The EU Commission has now seized this opportunity. In the coming years, VAT law in the EU is to be reformed even more extensively. Even more so than what the July 1, 2021, introduction of the e-commerce package/OSS hinted at. The EU Commission needs the consent of all states for this to happen. This is because the principle of unanimity applies to such important reform projects in the EU.
Since it has been all over town in Brussels for several years now, it’s time to say it clearly. The Commission has now obtained this desire to reform by granting the member states significantly more autonomy in determining (reduced) tax rates from 2025.
Let’s take a detailed look at these concessions.
Reduced tax rates below 5 percent finally legal
With the tax rate reform for 2025, the Annex III of the VATystRL will be adjusted, so that ultimately, as of 01/01/2025, there will be 24 categories of goods and services that member states may – but do not necessarily have to – tax at a reduced or even super-reduced rate.
We would like to remind you that “reduced” means a tax rate between 5 and 15 percent.
In addition to changing/expanding the categories in Annex III, the reform will also include a truly new aspect: Member states will be allowed – but not required – to apply a super-reduced tax rate of less than 5 percent for up to 7 categories (out of the 24 categories) of their choice.
Member states that already have a corresponding tax rate – because they have not followed the rules – will then have to assign these tax rates to the 7 categories from 2025.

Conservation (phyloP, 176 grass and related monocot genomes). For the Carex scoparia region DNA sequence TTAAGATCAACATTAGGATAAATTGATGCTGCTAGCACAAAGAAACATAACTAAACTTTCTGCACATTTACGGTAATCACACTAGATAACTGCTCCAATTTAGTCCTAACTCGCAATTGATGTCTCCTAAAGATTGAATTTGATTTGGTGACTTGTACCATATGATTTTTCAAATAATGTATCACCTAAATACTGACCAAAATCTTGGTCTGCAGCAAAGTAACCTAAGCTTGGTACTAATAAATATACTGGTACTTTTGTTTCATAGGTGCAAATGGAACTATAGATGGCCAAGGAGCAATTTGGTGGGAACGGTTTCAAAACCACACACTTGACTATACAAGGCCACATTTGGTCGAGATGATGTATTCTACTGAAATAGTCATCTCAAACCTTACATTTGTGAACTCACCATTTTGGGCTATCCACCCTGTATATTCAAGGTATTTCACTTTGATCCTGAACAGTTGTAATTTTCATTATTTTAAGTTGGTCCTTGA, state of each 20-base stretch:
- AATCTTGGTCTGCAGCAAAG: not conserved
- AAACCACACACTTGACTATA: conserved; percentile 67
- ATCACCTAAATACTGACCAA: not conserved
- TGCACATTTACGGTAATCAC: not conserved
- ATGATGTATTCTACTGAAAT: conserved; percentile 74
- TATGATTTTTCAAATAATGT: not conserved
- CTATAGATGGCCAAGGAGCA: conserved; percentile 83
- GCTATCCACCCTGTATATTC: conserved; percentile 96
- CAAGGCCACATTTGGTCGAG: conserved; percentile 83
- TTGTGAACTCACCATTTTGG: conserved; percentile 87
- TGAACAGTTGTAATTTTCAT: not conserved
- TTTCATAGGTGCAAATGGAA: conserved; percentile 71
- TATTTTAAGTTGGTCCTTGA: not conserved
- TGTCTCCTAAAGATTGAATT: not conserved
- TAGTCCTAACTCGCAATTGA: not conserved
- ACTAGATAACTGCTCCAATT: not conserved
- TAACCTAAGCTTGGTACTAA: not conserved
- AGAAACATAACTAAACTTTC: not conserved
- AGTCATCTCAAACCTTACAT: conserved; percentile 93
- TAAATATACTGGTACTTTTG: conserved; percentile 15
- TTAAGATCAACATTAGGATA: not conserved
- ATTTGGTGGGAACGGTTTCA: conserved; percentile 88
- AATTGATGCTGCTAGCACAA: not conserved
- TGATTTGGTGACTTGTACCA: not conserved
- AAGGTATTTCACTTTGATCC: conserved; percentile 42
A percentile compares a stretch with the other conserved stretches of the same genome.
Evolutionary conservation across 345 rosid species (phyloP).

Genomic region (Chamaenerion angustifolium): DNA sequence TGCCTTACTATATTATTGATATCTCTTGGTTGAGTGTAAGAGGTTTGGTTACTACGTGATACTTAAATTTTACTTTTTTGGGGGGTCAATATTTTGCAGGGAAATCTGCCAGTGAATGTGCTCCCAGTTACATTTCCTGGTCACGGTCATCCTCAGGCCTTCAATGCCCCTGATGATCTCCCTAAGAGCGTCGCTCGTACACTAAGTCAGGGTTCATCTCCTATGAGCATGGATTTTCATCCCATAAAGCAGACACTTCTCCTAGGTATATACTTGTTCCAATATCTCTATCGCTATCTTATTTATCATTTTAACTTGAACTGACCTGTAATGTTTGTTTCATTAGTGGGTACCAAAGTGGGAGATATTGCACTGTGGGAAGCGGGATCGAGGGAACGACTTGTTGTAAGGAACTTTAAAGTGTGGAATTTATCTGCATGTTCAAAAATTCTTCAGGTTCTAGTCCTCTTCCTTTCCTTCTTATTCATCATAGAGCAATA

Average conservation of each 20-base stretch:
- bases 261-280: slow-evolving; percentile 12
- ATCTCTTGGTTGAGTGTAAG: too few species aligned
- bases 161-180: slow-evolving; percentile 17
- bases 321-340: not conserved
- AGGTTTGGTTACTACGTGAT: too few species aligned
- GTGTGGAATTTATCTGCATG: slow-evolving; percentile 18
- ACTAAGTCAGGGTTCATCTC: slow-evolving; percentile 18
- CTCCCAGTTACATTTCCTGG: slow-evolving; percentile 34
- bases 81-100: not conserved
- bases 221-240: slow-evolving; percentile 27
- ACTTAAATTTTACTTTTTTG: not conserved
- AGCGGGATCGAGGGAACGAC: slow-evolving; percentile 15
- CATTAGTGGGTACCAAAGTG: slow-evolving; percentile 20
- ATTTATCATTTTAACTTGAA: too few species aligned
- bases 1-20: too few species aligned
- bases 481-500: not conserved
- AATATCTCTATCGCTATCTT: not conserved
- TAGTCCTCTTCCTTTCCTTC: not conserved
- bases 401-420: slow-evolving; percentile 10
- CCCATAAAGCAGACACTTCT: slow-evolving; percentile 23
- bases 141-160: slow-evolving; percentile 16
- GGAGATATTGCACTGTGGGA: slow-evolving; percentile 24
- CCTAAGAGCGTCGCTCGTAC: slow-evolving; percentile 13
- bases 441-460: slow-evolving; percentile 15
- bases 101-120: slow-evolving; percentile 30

But doesn’t this reform now lead to the aforementioned tax competition or to possible tax dumping if the member states now “have to” levy significantly less VAT?
Average tax rate of 12 percent to avoid tax dumping
To avoid this issue, member states will commit to the following from 2025. For all transactions in which the buyer cannot deduct VAT as input tax – these are largely supplies and services to end consumers – the average weighted tax rate must be 12 percent.
This intention is commendable and makes a lot of economic sense. The question of monitoring and sanctioning alone, makes one think of a toothless tiger. In any case, the national statistics authorities will have their work cut out for them.
The reform will also strengthen the role of tax rates as an economic booster.
The anchoring of a Covid mechanism in the tax rates
The extent to which the temporary tax rate reduction from 2020 in Germany and many other EU member states has supported or even pushed the economy is still disputed. What is undisputed is that EU member states also wanted to see the possibility of active economic policy by means of VAT rates anchored in the VAT Directive from 2025. This is now going to happen.
Significantly more time is being taken in the area of sustainability.
Tax rates promote sustainability – but not until 2030, or later
Until now, numerous supplies of goods whose products are often associated with high CO2 emissions – e.g., fertilizers or pesticides – have been subject to reduced tax rates. This is effectively tantamount to a subsidy, which is now set to expire in 2030.
Conclusion: The big hit?
The member states agreed on December 7, 2021: The structure of (reduced) tax rates in the EU is to be reformed as of Jan. 1, 2025.
Is this the big deal that will simplify a lot of things – especially in online trade?
The answer is: Absolutely not!
We see significantly more autonomy for member states in applying reduced and super-reduced tax rates from 2025. This gift from the Commission to the economic policymakers of the national states will mean that automated VAT systems, which need to be based on comprehensive VAT rate databases, will become more important than ever, especially in cross-border e-commerce.